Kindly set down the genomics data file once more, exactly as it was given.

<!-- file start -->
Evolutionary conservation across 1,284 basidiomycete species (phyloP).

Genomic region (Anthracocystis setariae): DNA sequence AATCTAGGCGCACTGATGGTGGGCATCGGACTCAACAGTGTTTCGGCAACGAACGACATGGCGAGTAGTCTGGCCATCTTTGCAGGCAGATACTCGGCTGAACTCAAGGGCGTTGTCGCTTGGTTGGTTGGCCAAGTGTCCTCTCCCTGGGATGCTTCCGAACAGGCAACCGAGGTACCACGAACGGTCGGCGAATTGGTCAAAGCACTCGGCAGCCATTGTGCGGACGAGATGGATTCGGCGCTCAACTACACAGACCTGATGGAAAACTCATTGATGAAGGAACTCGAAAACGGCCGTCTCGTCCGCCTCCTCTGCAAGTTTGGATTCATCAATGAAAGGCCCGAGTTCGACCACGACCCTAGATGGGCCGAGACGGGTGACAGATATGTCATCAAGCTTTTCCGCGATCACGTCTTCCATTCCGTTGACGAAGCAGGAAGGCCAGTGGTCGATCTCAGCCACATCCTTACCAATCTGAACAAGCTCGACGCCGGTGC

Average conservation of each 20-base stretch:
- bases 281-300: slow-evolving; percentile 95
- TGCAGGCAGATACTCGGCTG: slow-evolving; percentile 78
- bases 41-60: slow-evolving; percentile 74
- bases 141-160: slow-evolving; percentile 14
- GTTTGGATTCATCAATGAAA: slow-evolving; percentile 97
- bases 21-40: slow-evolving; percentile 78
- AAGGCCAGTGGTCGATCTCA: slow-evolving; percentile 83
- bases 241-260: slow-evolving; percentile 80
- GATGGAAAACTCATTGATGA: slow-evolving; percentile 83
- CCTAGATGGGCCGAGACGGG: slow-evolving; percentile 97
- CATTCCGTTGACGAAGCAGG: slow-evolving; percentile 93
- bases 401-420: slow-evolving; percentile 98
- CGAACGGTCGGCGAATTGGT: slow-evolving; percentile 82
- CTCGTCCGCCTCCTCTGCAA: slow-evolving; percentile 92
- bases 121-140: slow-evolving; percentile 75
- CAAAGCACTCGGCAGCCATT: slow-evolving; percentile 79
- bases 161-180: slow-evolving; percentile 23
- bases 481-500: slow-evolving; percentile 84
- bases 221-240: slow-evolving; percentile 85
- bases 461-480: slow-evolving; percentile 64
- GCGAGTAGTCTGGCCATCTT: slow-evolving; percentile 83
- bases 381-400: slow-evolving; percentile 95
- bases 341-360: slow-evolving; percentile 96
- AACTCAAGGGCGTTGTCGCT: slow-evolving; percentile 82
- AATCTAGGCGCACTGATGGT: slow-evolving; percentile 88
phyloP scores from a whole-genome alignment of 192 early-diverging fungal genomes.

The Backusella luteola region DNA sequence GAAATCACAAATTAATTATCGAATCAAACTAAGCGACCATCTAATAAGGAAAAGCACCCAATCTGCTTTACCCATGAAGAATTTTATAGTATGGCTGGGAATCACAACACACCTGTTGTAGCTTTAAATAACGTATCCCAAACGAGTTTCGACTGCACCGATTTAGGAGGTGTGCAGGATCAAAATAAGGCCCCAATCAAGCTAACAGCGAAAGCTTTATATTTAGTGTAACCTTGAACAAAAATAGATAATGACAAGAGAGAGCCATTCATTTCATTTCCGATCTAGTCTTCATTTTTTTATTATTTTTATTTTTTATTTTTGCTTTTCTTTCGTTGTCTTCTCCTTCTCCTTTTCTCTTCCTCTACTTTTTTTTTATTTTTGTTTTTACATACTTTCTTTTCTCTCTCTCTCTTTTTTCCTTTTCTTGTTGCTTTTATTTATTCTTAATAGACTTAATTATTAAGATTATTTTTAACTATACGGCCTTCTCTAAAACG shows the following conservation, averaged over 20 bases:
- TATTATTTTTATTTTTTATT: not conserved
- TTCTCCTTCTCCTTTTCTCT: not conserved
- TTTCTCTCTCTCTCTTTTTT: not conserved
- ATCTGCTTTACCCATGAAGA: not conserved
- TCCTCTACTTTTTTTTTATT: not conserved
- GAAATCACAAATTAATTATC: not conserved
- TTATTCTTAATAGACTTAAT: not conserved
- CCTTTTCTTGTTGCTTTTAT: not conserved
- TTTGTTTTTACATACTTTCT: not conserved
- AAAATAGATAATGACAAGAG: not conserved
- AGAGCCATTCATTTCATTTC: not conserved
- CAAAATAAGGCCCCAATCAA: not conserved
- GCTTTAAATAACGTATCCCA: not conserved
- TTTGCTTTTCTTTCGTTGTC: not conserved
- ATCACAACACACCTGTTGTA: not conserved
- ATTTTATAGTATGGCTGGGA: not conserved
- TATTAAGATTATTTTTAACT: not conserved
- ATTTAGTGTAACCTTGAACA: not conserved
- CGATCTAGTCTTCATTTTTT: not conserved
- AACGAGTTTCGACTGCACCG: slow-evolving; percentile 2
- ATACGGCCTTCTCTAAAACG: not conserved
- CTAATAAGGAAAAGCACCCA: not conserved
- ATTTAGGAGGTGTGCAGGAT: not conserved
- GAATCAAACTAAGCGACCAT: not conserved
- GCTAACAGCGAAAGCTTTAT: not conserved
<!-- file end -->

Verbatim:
Evolutionary conservation across 1,284 basidiomycete species (phyloP).

Genomic region (Anthracocystis setariae): DNA sequence AATCTAGGCGCACTGATGGTGGGCATCGGACTCAACAGTGTTTCGGCAACGAACGACATGGCGAGTAGTCTGGCCATCTTTGCAGGCAGATACTCGGCTGAACTCAAGGGCGTTGTCGCTTGGTTGGTTGGCCAAGTGTCCTCTCCCTGGGATGCTTCCGAACAGGCAACCGAGGTACCACGAACGGTCGGCGAATTGGTCAAAGCACTCGGCAGCCATTGTGCGGACGAGATGGATTCGGCGCTCAACTACACAGACCTGATGGAAAACTCATTGATGAAGGAACTCGAAAACGGCCGTCTCGTCCGCCTCCTCTGCAAGTTTGGATTCATCAATGAAAGGCCCGAGTTCGACCACGACCCTAGATGGGCCGAGACGGGTGACAGATATGTCATCAAGCTTTTCCGCGATCACGTCTTCCATTCCGTTGACGAAGCAGGAAGGCCAGTGGTCGATCTCAGCCACATCCTTACCAATCTGAACAAGCTCGACGCCGGTGC

Average conservation of each 20-base stretch:
- bases 281-300: slow-evolving; percentile 95
- TGCAGGCAGATACTCGGCTG: slow-evolving; percentile 78
- bases 41-60: slow-evolving; percentile 74
- bases 141-160: slow-evolving; percentile 14
- GTTTGGATTCATCAATGAAA: slow-evolving; percentile 97
- bases 21-40: slow-evolving; percentile 78
- AAGGCCAGTGGTCGATCTCA: slow-evolving; percentile 83
- bases 241-260: slow-evolving; percentile 80
- GATGGAAAACTCATTGATGA: slow-evolving; percentile 83
- CCTAGATGGGCCGAGACGGG: slow-evolving; percentile 97
- CATTCCGTTGACGAAGCAGG: slow-evolving; percentile 93
- bases 401-420: slow-evolving; percentile 98
- CGAACGGTCGGCGAATTGGT: slow-evolving; percentile 82
- CTCGTCCGCCTCCTCTGCAA: slow-evolving; percentile 92
- bases 121-140: slow-evolving; percentile 75
- CAAAGCACTCGGCAGCCATT: slow-evolving; percentile 79
- bases 161-180: slow-evolving; percentile 23
- bases 481-500: slow-evolving; percentile 84
- bases 221-240: slow-evolving; percentile 85
- bases 461-480: slow-evolving; percentile 64
- GCGAGTAGTCTGGCCATCTT: slow-evolving; percentile 83
- bases 381-400: slow-evolving; percentile 95
- bases 341-360: slow-evolving; percentile 96
- AACTCAAGGGCGTTGTCGCT: slow-evolving; percentile 82
- AATCTAGGCGCACTGATGGT: slow-evolving; percentile 88
phyloP scores from a whole-genome alignment of 192 early-diverging fungal genomes.

The Backusella luteola region DNA sequence GAAATCACAAATTAATTATCGAATCAAACTAAGCGACCATCTAATAAGGAAAAGCACCCAATCTGCTTTACCCATGAAGAATTTTATAGTATGGCTGGGAATCACAACACACCTGTTGTAGCTTTAAATAACGTATCCCAAACGAGTTTCGACTGCACCGATTTAGGAGGTGTGCAGGATCAAAATAAGGCCCCAATCAAGCTAACAGCGAAAGCTTTATATTTAGTGTAACCTTGAACAAAAATAGATAATGACAAGAGAGAGCCATTCATTTCATTTCCGATCTAGTCTTCATTTTTTTATTATTTTTATTTTTTATTTTTGCTTTTCTTTCGTTGTCTTCTCCTTCTCCTTTTCTCTTCCTCTACTTTTTTTTTATTTTTGTTTTTACATACTTTCTTTTCTCTCTCTCTCTTTTTTCCTTTTCTTGTTGCTTTTATTTATTCTTAATAGACTTAATTATTAAGATTATTTTTAACTATACGGCCTTCTCTAAAACG shows the following conservation, averaged over 20 bases:
- TATTATTTTTATTTTTTATT: not conserved
- TTCTCCTTCTCCTTTTCTCT: not conserved
- TTTCTCTCTCTCTCTTTTTT: not conserved
- ATCTGCTTTACCCATGAAGA: not conserved
- TCCTCTACTTTTTTTTTATT: not conserved
- GAAATCACAAATTAATTATC: not conserved
- TTATTCTTAATAGACTTAAT: not conserved
- CCTTTTCTTGTTGCTTTTAT: not conserved
- TTTGTTTTTACATACTTTCT: not conserved
- AAAATAGATAATGACAAGAG: not conserved
- AGAGCCATTCATTTCATTTC: not conserved
- CAAAATAAGGCCCCAATCAA: not conserved
- GCTTTAAATAACGTATCCCA: not conserved
- TTTGCTTTTCTTTCGTTGTC: not conserved
- ATCACAACACACCTGTTGTA: not conserved
- ATTTTATAGTATGGCTGGGA: not conserved
- TATTAAGATTATTTTTAACT: not conserved
- ATTTAGTGTAACCTTGAACA: not conserved
- CGATCTAGTCTTCATTTTTT: not conserved
- AACGAGTTTCGACTGCACCG: slow-evolving; percentile 2
- ATACGGCCTTCTCTAAAACG: not conserved
- CTAATAAGGAAAAGCACCCA: not conserved
- ATTTAGGAGGTGTGCAGGAT: not conserved
- GAATCAAACTAAGCGACCAT: not conserved
- GCTAACAGCGAAAGCTTTAT: not conserved